UMR Index


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Score: 56.2%

Sustainable Mobility


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Score: 56.7%

Public Transit


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Score: 56.9%

Population 26.6 million
Surface area (km2) 4.333
Population-density (people/km2) 6,149
GDP per capita ($) 33,062
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What Shanghai Does Well in Urban Mobility

Shanghai's strong electric vehicle (EV) market share has benefitted from government investment in charging stations, a vibrant consumer market with many EV models available, and purchase incentives for residents even as many EVs are already available at competitive prices. The Chinese government in 2023 announced an acceleration of charging station construction, according to reports.

Shanghai has well-maintained and interconnected roadways with relatively few road-related fatalities and a strong regional rail network. In 2023, the city continued to build on this strength when it unveiled plans to build tunnels and passages that allow drivers to cross the Huangpu River.

Urban Mobility Readiness Index, Sustainable Mobility and Public Transit scores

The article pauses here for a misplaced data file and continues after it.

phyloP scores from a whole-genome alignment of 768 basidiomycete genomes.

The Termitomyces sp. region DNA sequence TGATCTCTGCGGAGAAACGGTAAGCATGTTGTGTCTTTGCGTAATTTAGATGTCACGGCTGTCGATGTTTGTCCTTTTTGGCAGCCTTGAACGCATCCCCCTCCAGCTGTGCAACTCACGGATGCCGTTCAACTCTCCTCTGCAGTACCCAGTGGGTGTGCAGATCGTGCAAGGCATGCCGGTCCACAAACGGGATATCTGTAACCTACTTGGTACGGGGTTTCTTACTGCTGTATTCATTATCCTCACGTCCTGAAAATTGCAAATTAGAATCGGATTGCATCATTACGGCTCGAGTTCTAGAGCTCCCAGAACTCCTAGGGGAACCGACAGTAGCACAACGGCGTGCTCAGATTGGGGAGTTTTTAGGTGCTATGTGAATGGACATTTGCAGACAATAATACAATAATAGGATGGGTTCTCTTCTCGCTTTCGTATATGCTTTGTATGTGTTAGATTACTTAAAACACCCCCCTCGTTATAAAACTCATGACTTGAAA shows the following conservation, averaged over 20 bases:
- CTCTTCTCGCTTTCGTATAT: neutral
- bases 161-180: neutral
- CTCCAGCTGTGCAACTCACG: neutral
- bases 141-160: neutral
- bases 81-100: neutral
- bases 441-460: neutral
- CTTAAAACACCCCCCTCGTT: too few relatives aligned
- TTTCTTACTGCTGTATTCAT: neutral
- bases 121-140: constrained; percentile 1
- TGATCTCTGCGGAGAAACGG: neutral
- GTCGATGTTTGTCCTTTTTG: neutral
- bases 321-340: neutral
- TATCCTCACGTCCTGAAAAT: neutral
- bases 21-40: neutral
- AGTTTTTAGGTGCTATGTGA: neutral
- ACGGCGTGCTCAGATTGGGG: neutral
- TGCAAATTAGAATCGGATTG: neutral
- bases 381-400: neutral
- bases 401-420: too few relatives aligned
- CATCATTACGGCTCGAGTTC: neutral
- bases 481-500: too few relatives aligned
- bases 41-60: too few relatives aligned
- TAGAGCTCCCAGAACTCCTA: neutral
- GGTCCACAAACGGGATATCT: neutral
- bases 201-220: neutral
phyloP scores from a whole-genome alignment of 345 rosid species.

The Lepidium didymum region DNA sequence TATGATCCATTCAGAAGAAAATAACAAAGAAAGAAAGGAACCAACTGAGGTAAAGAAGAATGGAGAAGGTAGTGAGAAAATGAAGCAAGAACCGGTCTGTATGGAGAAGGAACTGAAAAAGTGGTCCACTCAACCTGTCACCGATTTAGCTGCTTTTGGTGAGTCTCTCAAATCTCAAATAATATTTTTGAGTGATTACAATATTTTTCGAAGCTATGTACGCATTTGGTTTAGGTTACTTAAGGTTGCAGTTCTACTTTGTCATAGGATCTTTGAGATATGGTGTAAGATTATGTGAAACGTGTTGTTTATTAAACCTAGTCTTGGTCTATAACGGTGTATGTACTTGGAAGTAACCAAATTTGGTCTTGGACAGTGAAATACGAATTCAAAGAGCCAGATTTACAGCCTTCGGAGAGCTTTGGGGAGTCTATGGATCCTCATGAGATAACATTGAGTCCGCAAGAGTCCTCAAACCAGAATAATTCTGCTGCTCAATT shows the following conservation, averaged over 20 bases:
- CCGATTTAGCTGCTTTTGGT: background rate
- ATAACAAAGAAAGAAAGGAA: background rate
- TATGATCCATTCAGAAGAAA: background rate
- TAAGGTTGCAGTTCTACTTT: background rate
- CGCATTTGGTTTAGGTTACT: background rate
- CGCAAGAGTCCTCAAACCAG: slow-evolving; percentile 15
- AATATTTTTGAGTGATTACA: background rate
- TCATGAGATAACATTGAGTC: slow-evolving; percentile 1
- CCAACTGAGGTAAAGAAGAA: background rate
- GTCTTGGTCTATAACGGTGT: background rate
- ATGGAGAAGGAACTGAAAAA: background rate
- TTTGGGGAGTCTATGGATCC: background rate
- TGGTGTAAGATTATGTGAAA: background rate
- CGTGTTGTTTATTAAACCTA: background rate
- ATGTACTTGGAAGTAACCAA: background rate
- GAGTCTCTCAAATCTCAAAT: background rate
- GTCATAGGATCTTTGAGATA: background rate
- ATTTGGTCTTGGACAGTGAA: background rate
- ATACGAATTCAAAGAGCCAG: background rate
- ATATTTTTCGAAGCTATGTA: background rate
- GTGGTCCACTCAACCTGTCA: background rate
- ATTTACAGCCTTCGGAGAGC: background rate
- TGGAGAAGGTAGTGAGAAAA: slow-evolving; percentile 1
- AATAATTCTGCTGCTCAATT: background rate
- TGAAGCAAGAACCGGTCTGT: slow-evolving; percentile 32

Challenges and Opportunities for Shanghai’s Transportation System

Shanghai's public transit system lags behind many of its Asian peers with underdeveloped offerings. Shanghai aims to improve this with 17 total rail transit lines that span 84 stations and 160 kilometers (99 miles), and its 2035 plan targets a public transit modal share of more than 50%.

As a coastal city, Shanghai is at risk of natural disasters and is ill-prepared to handle their damage. Shanghai’s 2035 plan details flood control measures like enhanced systems to measure surface sinking.

Dimensions of the Urban Mobility Readiness Index score

How Shanghai Can Improve Its Public Transportation and Sustainable Mobility

Given its sprawl, many Shanghai residents have lengthy walks to metro stations and bus stops. Shanghai can add bus routes and stops to help connect residents with metro lines — a cost-effective improvement that would help lower walking distances and overall commute times. That said, its 2035 plan aims to lower distances between stops. Adding new lines or extending existing metro lines will bolster public transit offerings, but that effort will be a time-intensive and expensive undertaking.

Shanghai has a large network of dedicated bike paths, but its sprawl challenges cyclists. Increasing the number of maintained bike lanes with safety dividers would help encourage cycling. Separately, bikes are not permitted on public transit. Removing these restrictions would help integrate cycling with public transit. Providing e-bike subsidies can help limit geographic barriers and increase cycling accessibility. Lastly, investing in the expansion of bike-sharing services, like more stations, bikes, and e-bikes would further support cyclists.

Comparative Urban Mobility Readiness Index scores